Food & Wine

The Grange of Prince Edward

April 3, 2014

* This is the second in a series about Prince Edward County Winemakers that Uncork Ontario and I will be doing during the lead up to Terroir: The County Wine Celebration on May 3rd. I’m so excited to introduce my readers to even more PEC wineries!


Photo from The Grange website

When Maggie Belcastro was growing up, she didn’t think much about inheriting the family business. She had watched her mother, Caroline Granger, develop the family farm into one of Prince Edward County’s first wineries, The Grange of Prince Edward, but she saw her work in the winery and vineyards primarily as a way to spend time with her mom. When it came time to go to university, she opted for a general arts degree, nothing to do with winemaking.

Flash forward a few years and Maggie started to notice a theme in the papers she was turning in – many of them revolved around farming, agriculture and winemaking. It struck her that perhaps her heart really did belong to the family business and caused her to re-think her plans for the future.

Maggie during harvest.

Now, Maggie is content to be working alongside her mother and taking on more responsibility at The Grange, while studying to be a sommelier. Having started working in the vineyards at age 13, she already has an advantage on many of her peers – she definitely knows the heart and soul of the wine business.

At The Grange it’s about more than just growing grapes. The farm on which the winery was founded is an essential part of their business plan. “My mom wanted to make the family farm something special, make it last,” Maggie explains. “Family farms have been falling apart over the last 50 years, so to find something that really thrives in this region was exciting to her.”

Now, the farm is lush with grape vines and the family is able to show off that beauty, as well as to showcase the product of many other local farmers. They have a picnic program that allows those who visit to purchase a basket full of local farm-to-table lunch items and take them out to the fields to enjoy. It seems to me a brilliant way to enjoy the beauty of PEC.

“We wanted people to spend more time on the farm, not just in the tasting room,” Maggie says of the idea. “People were coming up to the bar, doing their tasting, buying a bottle and leaving. They really weren’t experiencing the farm. I thought about what I love about the farm, what made me feel connected to it. It was packing a picnic and finding a special place to have it. So why couldn’t we do that for people and encourage them to take the time to enjoy the place they’re in?”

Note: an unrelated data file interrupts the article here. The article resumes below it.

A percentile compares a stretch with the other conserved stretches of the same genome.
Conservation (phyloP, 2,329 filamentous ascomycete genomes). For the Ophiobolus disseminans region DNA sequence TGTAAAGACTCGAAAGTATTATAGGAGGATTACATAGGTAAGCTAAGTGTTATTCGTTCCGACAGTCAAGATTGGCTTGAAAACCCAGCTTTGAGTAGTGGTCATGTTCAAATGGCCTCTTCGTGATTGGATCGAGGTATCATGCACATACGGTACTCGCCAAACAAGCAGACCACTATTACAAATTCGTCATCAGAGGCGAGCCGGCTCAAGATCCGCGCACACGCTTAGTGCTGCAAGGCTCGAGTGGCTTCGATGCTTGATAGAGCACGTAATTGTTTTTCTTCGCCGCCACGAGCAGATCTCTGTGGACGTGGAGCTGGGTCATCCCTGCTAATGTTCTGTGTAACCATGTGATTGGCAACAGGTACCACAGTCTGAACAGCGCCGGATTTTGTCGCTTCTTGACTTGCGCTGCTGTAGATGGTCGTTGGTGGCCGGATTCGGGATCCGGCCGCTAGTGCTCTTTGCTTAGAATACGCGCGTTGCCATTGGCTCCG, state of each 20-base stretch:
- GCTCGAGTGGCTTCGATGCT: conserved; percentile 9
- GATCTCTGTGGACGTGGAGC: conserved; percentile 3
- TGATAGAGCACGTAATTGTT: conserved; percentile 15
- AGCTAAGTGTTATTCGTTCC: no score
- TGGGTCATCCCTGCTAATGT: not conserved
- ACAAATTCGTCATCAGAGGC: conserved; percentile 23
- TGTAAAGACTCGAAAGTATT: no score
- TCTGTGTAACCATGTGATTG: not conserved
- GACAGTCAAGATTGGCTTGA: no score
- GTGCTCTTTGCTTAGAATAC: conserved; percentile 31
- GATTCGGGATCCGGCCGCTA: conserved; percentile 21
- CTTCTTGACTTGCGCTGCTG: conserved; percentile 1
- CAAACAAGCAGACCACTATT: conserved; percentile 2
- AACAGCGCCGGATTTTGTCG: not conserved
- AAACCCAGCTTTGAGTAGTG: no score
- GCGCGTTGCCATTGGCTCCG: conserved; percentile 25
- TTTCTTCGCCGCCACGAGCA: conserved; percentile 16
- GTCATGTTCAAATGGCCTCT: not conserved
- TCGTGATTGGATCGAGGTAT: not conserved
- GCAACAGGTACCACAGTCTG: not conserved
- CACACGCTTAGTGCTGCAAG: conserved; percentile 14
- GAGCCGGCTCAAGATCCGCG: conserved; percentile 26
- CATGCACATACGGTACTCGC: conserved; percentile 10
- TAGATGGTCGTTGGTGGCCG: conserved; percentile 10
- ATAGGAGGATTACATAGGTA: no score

Visitors can also, of course, enjoy The Grange wines. I had the pleasure of doing a vertical Riesling tasting there this past summer and it was fascinating to see just how the wines changed from season to season.

Maggie agrees that the terroir and the winemaking really influence how the wines develop. “It’s 100 per cent estate-grown fruit, it’s all about this farm,” she says. “We’re learning the winemaking to work with the land. This place is the most important element of this project, to try and reflect it in the winemaking. We’re focusing on fresh, fruit-driven styles that are from the farm.”

Right now, Maggie is very enthusiastic about the Gamay, a grape that isn’t as associated with the region. “I love our Gamay,” she says, “I think we can treat it differently here. We can elevate it. It has great energy, it’s casual, it’s fruity, it’s fresh. People don’t think about Gamay enough, it’s such an underdog in the wine world.”

She is also excited about the winery’s Riesling, which I can attest is very good. The sparkling Riesling in particular was a treat for me. “It’s cool and relaxed and we’d like to do something fun with it in the future,” Maggie agrees. “We do it with the crown caps so that people see it as cool and easy and realize that sparkling doesn’t have to be fussy.”

Maggie thinks that sort of experimental, less corporate, less driven to be mass-market style is a part of what makes PEC wine so unique. It’s those qualities that will be on showcase at the Terroir festival on May 3rd in Picton. The Grange will be one of many PEC winemakers showcasing their products there. “It’s at a great time for us,” says Maggie of the spring season. “We’re wrapping up winemaking, so a lot of the wineries have new products to showcase, but for us it’s a really important time of year because it’s when we’re starting to build a new vintage. It’s an exciting time with great energy.”

Learn more about Terroir here:

Learn more about The Grange of Prince Edward here:

And to read more of the posts in this series, visit Uncork Ontario.

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